The Socialist Alliance released the statement below on August 25.
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The government of Ecuadorean President Rafael Correa gave Julia Gillard's Australian government a lesson in dignity on August 16 when, facing British threats to raid its London embassy, it granted asylum to WikiLeaks editor-in-chief Julian Assange.
The founder of the whistleblowing website is being pursued by the powerful for his role in exposing their crimes. It comes on top of a sustained financial blockade by major financial institutions aimed at crippling WikiLeaks, verbal death threats against Assange by leading US politicians and the persecution of alleged WikiLeaks whistleblower Bradley Manning, who faces a court martial and a potential death penalty.
Ironically, Ecuador's decision to grant asylum to the Australian citizen who founded the whistleblowing website came on the same day the Australian Senate voted to further punish those seeking asylum in this country. WikiLeaks has exposed war crimes committed by the United States in countries such as Afghanistan — from where many of those who seek asylum in Australia have fled.
In February, WikiLeaks published secret emails from private intelligence firm Stratfor that shows US authorities have drawn up secret charges against Assange. This adds weight to the very real fear held by Assange — and the grounds on which Ecuador granted him asylum — that he could be extradited from Sweden to the US to face persecution for his role in exposing US war crimes.
The fact that alleged WikiLeaks whistleblower Bradley Manning has been jailed without trial for more than 800 days shows what may lie ahead for Assange.
Britain is seeking to deny Ecuador the right to grant Assange asylum by insisting it will arrest Assange if he leaves the Ecuadorean embassy, where he has been holed up since June. Britain claims it is merely seeking to fulfill the court order to extradite Assange to Sweden to face sexual assault allegations. However, the allegations facing Assange are being used as a cover for attacks on WikiLeaks.
Allegations of rape are very serious and deserve full investigation. However, this is not the issue at stake in Assange’s asylum case. Ecuador — like Assange — has said it would have no issue with Assange travelling to Sweden to face questioning by Swedish authorities if Sweden and the US gave guarantees he would not be extradited to the US. The fact this guarantee has not been given shows the fears are far from ungrounded.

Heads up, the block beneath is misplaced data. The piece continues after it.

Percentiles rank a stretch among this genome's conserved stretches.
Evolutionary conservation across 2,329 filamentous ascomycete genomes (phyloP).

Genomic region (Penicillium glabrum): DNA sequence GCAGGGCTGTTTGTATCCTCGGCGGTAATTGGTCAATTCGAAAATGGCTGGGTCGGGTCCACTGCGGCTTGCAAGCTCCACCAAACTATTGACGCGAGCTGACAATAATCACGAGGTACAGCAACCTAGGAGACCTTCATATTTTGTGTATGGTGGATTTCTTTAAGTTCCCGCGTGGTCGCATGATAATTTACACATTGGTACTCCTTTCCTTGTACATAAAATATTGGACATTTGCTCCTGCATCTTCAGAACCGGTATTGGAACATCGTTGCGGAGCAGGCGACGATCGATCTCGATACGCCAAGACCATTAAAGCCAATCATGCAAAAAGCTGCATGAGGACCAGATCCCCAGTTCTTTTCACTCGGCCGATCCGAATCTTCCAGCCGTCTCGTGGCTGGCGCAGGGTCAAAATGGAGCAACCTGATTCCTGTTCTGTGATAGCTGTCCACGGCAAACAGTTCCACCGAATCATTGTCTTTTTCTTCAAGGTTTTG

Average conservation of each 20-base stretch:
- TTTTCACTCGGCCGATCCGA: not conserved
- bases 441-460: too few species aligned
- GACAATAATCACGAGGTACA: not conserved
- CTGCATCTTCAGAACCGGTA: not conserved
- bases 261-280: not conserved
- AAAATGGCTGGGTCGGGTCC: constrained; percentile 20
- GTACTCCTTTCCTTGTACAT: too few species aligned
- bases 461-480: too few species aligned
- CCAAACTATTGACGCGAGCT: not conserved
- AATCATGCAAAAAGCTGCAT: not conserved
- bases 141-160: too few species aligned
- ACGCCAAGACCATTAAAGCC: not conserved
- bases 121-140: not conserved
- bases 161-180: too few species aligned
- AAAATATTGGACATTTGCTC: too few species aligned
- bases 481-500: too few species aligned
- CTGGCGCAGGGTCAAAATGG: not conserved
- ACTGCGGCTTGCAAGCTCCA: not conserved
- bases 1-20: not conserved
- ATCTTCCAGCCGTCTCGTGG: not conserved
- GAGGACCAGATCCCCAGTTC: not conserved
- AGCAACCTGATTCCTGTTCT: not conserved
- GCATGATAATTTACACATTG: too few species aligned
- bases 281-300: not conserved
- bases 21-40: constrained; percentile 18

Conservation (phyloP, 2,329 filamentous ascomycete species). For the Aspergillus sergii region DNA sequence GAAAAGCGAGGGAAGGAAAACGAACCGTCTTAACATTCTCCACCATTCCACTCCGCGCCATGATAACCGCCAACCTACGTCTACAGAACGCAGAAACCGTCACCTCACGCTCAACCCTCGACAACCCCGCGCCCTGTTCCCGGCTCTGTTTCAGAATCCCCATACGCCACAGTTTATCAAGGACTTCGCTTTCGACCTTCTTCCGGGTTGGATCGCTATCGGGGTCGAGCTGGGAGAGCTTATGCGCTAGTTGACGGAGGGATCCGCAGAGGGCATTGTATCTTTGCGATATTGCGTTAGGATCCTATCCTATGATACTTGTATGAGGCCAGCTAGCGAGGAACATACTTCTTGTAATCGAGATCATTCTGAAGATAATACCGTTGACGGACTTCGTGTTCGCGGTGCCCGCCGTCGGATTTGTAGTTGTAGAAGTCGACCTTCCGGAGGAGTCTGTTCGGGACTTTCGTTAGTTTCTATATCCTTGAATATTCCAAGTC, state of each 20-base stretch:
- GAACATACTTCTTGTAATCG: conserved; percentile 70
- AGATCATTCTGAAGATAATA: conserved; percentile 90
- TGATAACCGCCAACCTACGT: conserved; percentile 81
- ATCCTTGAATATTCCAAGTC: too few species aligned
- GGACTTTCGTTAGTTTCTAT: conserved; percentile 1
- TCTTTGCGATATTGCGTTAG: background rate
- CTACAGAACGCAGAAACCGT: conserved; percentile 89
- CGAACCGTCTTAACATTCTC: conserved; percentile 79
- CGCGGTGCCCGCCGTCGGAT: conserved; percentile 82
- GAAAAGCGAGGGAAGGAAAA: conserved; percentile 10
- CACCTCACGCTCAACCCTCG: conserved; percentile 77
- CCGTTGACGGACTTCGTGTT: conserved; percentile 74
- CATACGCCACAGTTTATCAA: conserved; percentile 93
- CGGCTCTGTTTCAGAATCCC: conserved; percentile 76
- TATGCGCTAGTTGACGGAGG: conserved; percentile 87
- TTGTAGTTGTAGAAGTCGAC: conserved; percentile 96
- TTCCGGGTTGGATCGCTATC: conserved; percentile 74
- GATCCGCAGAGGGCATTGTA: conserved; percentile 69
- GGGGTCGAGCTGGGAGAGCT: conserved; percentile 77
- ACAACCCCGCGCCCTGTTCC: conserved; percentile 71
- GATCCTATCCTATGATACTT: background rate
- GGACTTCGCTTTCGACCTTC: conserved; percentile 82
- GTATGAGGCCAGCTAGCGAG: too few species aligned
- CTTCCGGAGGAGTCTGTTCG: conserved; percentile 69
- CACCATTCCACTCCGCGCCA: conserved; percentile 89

Assange, who has not been charged with any crime, has also expressed his willingness to be questioned over the allegations in London. Sweden has refused to do so.
In granting Assange asylum, Ecuador has shamed the Australian government, which has abandoned its citizen to appease its powerful US ally. The Australian government has publicly denied Assange faces a threat from the US, yet Fairfax media reported on August 18 on leaked cables that shows the Australian diplomatic service was fully aware “the United States is still gunning for Julian Assange”.
Unlike Gillard’s government, Rafael Correa’s government has shown itself willing to stand up to powerful interests. Correa’s government has confronted US domination and corporate power.
Among other measures, it has overseen the adoption of a new progressive, democratic constitution approved by popular vote; raised taxes on mining corporations; and dramatically increased social spending in the interests of the poor majority. As a result of such policies, polls put Correa’s approval rating at more than 70%.
Many corporate media commentators have attacked Correa over alleged violations of free speech. In fact, Correa’s government is seeking to democratise the media, which is almost entirely controlled by Ecuador’s pro-US oligarchy.
Ecuador’s elites hate Correa’s elected government and constantly campaign to bring it down. Correa is seeking to promote community and state media outlets to give a say to a wider range of Ecuadorean voices.
A political outsider, Correa was first elected in 2006 on a platform of a “citizen’s revolution” to tackle poverty, national development and democratise the nation. This forms part of the “Bolivarian revolution” that began in Venezuela and is sweeping much of Latin America.
The example of a government willing to tackle powerful interests and implement pro-people policies is one we should seek to follow in this country.
We congratulate Rafael Correa and his government on its stance, as well those nations across Latin America — from the anti-imperialist ALBA bloc to the Union of South American Nations — that are supporting Ecuador.
We also call on the Australian government to stop its complicity with the attacks on Assange and WikiLeaks and instead:
• Respect Ecuador's decision to grant Assange asylum and call on British to respect Ecuadorean sovereignty.
• Call for the United States to publicly declare it will not seek to extradite Assange and to drop its documented plans to pursue Assange for his role with WikiLeaks.
• Release any information it has on IS plans to target Assange or anyone else in relation to WikiLeaks' activities